"heading 240 contact departure" is only an instruction for when to contact departure control. They've already told you when to turn....
 

sigler

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"heading 240 contact departure" is only an instruction for when to contact departure control. They've already told you when to turn....

Then why not say "when heading 240 contact departure..."???
 
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regionalcap

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So, if there's a fed on my jumpseat, and I hear ATC tell us "Flight123, heading 240 contact departure" the correct action to take is to remain on my present heading and make the turn at the MM as previously cleared?
I've always intended to make the turn at the MM, but have always turned when ATC says 'heading 240'.
What if the fed happens to miss the little word "fly" or "turn" (which takes a millisecond to say), and he violates me for not following ATC instructions.

Oh well.

You are doing it wrong then. Don't turn early unless he says to. They are only reinforcing the heading prior to the hand off.
 

atl pilot

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Y'all are overthinking this. The reason for the MM turn is to ensure that you follow a noise abatement track to a point about 5 miles out off the departure end of each runway. These points are almost exactly the same as the first RNAV waypoints, SNUFFY, FUTBL, etc. This is the reason, dependent on wind conditions, that you may get slightly different headings to turn to at each MM each day. We have calm wind headings that are prescribed in our Standard Operating Procedures (SOP), but the object is to hit a mark 5 miles off the departure end of the runway that is depicted on our radar maps. So, we correct the vector, based upon the wind conditions, to get you from point A (the MM) to that first waypoint. If you turn 100 yards too early - who cares! The MM simply gives us a constant to start from, and helps soothe the airport neighbors and local politicians.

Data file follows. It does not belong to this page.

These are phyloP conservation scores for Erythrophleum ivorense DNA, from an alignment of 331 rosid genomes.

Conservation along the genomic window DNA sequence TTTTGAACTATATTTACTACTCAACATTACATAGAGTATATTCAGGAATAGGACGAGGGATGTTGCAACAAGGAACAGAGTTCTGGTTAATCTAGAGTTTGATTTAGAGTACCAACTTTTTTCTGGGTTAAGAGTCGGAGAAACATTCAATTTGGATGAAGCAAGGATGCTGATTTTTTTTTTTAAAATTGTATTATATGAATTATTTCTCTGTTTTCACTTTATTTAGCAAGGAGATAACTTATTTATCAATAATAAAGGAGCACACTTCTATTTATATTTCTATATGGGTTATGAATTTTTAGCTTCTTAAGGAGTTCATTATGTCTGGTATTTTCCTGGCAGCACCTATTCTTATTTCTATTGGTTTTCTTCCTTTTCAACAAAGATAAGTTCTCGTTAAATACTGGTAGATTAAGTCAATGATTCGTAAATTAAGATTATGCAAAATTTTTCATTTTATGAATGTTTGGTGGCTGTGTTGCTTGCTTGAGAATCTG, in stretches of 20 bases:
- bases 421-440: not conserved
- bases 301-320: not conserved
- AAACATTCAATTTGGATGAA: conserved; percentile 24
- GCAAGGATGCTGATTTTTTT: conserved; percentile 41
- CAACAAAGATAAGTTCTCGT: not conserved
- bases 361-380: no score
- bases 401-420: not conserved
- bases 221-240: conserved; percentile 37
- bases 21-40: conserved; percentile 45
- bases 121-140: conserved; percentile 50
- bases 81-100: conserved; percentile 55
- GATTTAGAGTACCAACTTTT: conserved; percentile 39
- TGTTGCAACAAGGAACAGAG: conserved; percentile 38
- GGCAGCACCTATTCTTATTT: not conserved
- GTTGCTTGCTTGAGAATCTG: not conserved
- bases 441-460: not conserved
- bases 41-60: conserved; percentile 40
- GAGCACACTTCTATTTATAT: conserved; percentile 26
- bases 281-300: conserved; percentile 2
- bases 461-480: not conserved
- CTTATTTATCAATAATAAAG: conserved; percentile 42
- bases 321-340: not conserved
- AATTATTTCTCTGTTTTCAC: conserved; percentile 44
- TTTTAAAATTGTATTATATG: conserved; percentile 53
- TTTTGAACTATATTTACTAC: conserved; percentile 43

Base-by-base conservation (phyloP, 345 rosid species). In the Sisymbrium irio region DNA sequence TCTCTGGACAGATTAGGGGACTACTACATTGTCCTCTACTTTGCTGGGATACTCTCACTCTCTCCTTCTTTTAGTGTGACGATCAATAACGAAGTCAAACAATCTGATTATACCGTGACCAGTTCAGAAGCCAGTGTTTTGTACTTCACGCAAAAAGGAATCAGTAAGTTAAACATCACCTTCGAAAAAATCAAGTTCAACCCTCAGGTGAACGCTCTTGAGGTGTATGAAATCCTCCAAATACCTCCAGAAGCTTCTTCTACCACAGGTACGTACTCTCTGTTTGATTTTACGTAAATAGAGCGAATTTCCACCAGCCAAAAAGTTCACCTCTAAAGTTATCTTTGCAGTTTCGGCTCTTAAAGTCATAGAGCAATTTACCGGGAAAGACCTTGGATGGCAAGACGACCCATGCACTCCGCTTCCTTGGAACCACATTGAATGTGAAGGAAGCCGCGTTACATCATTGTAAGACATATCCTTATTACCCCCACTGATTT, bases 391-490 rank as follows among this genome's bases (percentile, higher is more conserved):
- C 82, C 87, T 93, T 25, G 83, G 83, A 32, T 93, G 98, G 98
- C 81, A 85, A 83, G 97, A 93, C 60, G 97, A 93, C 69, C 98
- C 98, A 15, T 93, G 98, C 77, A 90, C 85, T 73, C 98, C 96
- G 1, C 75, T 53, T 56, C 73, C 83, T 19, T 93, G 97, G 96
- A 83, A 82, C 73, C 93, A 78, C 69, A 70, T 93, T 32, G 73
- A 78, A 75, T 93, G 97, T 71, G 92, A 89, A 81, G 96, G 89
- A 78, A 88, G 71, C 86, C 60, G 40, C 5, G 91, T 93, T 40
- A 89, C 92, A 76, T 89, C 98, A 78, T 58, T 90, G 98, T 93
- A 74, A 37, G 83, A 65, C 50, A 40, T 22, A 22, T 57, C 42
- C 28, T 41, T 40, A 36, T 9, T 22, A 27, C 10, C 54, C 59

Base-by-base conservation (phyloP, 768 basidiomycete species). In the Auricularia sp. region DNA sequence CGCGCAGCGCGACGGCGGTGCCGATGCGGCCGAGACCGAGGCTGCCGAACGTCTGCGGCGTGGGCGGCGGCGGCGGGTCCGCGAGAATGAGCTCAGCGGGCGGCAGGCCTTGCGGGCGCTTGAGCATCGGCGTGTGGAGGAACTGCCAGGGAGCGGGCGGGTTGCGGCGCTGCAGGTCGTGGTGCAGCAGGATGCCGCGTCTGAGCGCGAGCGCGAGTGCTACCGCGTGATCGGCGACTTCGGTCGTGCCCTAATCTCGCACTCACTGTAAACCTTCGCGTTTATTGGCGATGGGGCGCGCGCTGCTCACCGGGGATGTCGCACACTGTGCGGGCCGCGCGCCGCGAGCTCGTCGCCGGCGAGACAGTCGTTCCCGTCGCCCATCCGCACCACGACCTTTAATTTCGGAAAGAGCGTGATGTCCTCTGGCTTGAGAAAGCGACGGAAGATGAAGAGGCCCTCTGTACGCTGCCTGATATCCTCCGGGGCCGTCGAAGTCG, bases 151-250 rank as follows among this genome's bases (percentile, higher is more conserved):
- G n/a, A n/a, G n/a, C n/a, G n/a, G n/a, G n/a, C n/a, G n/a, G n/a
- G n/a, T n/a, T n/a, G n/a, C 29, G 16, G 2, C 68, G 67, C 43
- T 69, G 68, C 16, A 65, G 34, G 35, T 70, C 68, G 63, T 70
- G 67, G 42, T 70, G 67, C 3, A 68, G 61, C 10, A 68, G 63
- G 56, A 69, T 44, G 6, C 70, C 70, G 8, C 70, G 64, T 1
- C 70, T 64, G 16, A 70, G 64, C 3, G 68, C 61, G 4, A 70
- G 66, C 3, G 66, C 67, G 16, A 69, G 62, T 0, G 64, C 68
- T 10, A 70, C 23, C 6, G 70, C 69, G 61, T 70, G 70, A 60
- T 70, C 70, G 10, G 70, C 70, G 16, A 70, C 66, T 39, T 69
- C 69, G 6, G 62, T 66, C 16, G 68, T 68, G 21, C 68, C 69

There's also an ATC rule that says we may depart y'all with 15 degree divergence as long as you diverge immediately after departure. If you turn at or slightly inside the MM, this ensures that we have accomplished this separation standard (we use this a lot off runway 26L **SOP calm wind headings of 275/290** and runway 9L **calm wind headings of 090/105**).
 
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asayankee

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The only people who should turn to a heading that is not on the "noise track" for runway 27R/L (calm wind heading of 250 degrees) would be satellite turn-outs. We (ATL ATCT) had been turning out the ATRs and SF-34 as a test but that will stop effective this Sunday. Then hopefully restart soon pending the outcome of a local noise study that is just at the end of its process.

When you depart Runways off the North and Center complexes in a jet you wll always get "at the Middle Marker, Fly Heading ---, Runway --- Cleared for Takeoff." There are no MMs of Rwy 10/28 so, you will just get a turn (generally 120 or 250 dependent on the airport configuration - east or west -....in this case, we are expecting you to make your turn right at the departure end of the runway, which is usually synonomous with you reaching 400 Feet AGL+/-). This does not include go-arounds....they are handled differently than departures off all runways.

If you are flying a high perforamce turboprop (as defined but what we have listed in our IDS in the Tower...this includes both the ATR and SF-34), you may get that type of clearance and have to fly the noise track (in which case we'd like to see best foward speed out of you), or you may get a turn-out (160/200 heading off the Center or South complex, or 020/340 off the north complex). If you get a turn-out, you should also be looking for a satellite radar frequency to be assigned rather than North Departure (125.7), South Departure (135.7), or Departure-I (135.37 when Triple Departures are in effect).

For non-jet types, the satellite radar positions frequently combine into one another dependent on traffic volume and need. There are four total satellite sectors that could affect you. NE (020 heading) off ATL is 126.97, NW (340 heading) off ATL is 121.0, S of ATL is 119.8, and on very rare occassion (like when there is a NASCAR race) the SE quadrant becomes 132.55). These frequencies are dynamic depnding on what is open and closed at the time. You have no way of knowing without asking one of us, if you haven't already been given one of those frequencies and they give you a turn-out, you may want to ask the Tower controller for the correct frequency. These sectors are divided by V18 and V97 respectively.